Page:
Judy Devlin of Baltimore, women's U.S. and world singles badminton champion, won the Mason-Dixon title, beating Dorothy O'Neill of Norwalk, Conn. at tournament in Baltimore.
Tony Tashnick, U. of Michigan swimmer, clocked 2:02.2 for 200-yard butterfly, 2:06.5 for 200-yard individual medley, set two U.S. records while leading team to Big Ten title at East Lansing.
Jim Gregory, 26, a California cowhand, hit New York after 4,000-mile horseback ride across country. Along the way he wore out seven horses, picked up numerous calluses and a fiancée.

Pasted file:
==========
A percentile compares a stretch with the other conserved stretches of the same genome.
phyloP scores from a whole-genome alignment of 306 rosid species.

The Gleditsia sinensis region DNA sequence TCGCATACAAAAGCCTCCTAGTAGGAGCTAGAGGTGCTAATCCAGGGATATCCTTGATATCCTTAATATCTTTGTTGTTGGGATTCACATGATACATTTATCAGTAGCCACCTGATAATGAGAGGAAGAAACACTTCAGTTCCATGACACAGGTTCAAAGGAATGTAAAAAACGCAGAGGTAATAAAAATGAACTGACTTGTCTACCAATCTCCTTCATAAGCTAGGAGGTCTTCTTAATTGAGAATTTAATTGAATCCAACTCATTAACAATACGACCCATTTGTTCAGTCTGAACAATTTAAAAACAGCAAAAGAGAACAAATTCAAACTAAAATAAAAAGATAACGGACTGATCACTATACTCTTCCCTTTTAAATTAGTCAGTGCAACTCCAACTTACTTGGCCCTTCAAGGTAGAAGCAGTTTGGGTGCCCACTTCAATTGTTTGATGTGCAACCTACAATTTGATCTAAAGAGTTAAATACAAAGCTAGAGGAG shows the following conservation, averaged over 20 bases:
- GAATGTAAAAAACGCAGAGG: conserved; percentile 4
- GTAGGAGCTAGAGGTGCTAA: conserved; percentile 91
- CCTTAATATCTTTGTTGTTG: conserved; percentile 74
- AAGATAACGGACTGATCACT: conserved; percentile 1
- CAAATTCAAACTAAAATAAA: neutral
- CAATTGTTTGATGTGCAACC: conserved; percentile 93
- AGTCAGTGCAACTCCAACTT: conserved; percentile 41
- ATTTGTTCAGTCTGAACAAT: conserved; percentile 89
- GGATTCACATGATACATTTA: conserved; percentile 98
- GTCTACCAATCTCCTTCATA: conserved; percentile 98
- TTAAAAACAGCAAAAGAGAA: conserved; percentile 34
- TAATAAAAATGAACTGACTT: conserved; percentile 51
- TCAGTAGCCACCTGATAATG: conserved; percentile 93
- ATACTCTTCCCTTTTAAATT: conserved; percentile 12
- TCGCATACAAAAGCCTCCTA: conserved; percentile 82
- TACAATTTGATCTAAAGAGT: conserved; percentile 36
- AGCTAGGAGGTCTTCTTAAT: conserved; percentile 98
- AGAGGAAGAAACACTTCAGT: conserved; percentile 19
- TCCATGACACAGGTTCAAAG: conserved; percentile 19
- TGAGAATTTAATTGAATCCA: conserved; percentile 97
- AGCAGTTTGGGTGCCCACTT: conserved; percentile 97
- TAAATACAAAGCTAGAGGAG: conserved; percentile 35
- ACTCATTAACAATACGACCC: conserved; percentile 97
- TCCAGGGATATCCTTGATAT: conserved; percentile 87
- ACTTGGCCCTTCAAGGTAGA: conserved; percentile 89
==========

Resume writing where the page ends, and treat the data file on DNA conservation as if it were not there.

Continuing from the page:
Harold Ulen, Harvard swimming coach since 1929, announced that he would retire at close of season. During his years in Cambridge, the Crimson teams won 225 dual meets, lost only 44.
Clyde Morton, dog trainer of Alberta, Ala., sent pointer Palamonium through National Bird Dog Championships, Grand Junction, Tenn., saw his 8-year-old pupil win title for second time.
Mrs. Dorothy Rigney, ruled Chicago court, was free to sell holdings in White Sox. Decision denied two petitions by her brother, Chuck Comiskey, who had sought to block team's sale to Bill Veeck.
Lawrence Damon, U.S. Army private of Burlington, Vt., won North American Biathlon skiing and shooting title at Squaw Valley, but announced he would not have time for 1960 Olympics.